The Sequelize CLI is pretty great at generating model and migration files, but not at adding associations with other models.
Unfortunately there is not much (clear) documentation about adding associations in migration files — so whilst figuring this out myself I decided to write down to basic examples for the 4 types of associations to save others the time.
I suggest creating all models first, and then adding associations in a separate migration file. This prevents errors surrounding models that do not exist yet. For me, this has proven to be the easiest way to get the database up to an initial state.
Example order of files:
Create all the models and their migrations using
To check if the models are created correctly I suggest running
sequelize db:migrate and seeing if there any errors.
Note: if you get an error saying the ‘Dialect needs to be explicitly supplied as of v4.0.0’, export the NODE_ENV of your configuration first, e.g.
If there are no errors, we can move on to the next step.
Depending on the size of your project you can split up the associations for each model, or have all of them in one file. When starting a project, I like to do them all in one file, but it’s up to personal preference and how many associations each model has.
First, let’s create the migration file where we will be doing all the associations:
sequelize migration:generate --name add-associations.
According to the documentation a belongsTo relation ‘adds a foreign key and singular association mixins to the source’.
In our example an
Order belongs to a
Customer. In this case, the source is
Order so we will need to add a
CustomerId key to the
Note: I’m using UUID’s for my ids. If you use the standard integers change the type to
DataTypes.INTEGER, remove the
defaultValue line and change
In our migration file we will need to add a column called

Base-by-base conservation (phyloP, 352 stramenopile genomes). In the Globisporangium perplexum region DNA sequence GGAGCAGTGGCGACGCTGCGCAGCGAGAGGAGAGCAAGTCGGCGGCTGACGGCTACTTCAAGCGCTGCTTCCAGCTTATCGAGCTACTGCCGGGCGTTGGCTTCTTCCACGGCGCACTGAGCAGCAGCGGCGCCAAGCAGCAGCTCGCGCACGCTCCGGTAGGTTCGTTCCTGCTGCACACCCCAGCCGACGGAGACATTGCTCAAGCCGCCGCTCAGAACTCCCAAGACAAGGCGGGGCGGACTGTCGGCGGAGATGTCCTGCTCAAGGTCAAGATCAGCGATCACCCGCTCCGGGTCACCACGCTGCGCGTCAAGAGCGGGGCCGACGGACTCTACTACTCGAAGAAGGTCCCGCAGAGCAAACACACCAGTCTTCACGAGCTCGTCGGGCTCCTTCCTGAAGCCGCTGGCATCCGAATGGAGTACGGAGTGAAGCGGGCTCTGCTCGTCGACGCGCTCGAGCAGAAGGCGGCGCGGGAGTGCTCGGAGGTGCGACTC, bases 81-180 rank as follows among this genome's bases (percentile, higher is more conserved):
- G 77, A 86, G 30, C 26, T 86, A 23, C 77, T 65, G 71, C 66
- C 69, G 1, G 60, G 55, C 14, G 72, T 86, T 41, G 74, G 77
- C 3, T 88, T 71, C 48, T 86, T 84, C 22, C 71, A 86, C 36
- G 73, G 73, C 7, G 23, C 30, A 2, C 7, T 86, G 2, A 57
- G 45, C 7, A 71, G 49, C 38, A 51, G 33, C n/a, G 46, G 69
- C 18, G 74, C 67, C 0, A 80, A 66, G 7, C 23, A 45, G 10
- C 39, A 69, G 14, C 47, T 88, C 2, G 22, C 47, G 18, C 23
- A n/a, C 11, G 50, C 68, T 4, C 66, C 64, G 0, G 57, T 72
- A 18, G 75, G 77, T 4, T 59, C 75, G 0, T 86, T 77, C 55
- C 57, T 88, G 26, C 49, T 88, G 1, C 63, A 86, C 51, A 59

CustomerId. This can be done using the
queryInterface.addColumn method. We also need to provide a
down function that will return the database to the state before the migration.
A couple of things to notice here:
- Table names are plural and the reference key is exactly like the key used when defining the models (most of the time it will be
- The foreign key is capitalized.
- We’re also defining
onDelete. The default is
CASCADEfor update and
SET NULLfor delete for belongsTo, hasOne and hasMany. BelongsToMany associations will have
CASCADEas default for both update and delete.
Note: if you’re using integers instead of UUID’s use
Save and run
sequelize db:migrate. If all is well, let’s run
sequelize db:migrate:undo to check if the undo function works too.
When defining a hasOne relation ‘the foreign key is added on the target’.
In our example
Order is the target so we will need to add a
PaymentId key to the
Let’s add our migration of the hasOne key. We’re appending that migration to add-associations.js so the complete file will look like this:
Notice that we are chaining the
queryInterface methods because they return Promises.
sequelize db:migrate again. If there are no errors run
sequelize db:migrate:undo to check if our down function also works.
A hasMany association “creates a 1:m association between the source and the provided target. The foreign key is added on the target.”
In our example an
Order has many
Products. Let’s update our
order.js model file.
We just added line 16 where we define the hasMany relation.
Now we need to add the
OrderId column to the
Products table in the migration file:
Pretty straight-forward :)
This is where it gets slightly more complicated. A belongsToMany relation creates a n:m association through a join table.
In our example a
Product belongs to many
Tags and vice versa. Here are the model definitions:
Notice the following:
- we are defining
through: 'ProductTags'. This defines that we are storing the n:m association in the
- we are defining the belongsToMany association in both models using the same through.
To keep things more concise I’ll create a new migration file for this association by running
sequelize migration:generate --name associate-product-tag.
queryInterface.addColumn we now need to use
This table doesn’t need an
id key. Please note that
TagId are both primary keys. For the
down function we’re just dropping the table again.
sequelize db:migrate again and see if it works. Don’t forget to test the down function by running
That’s it! I hope these basic examples help and save you some time. If you have any questions don’t hesitate to ask.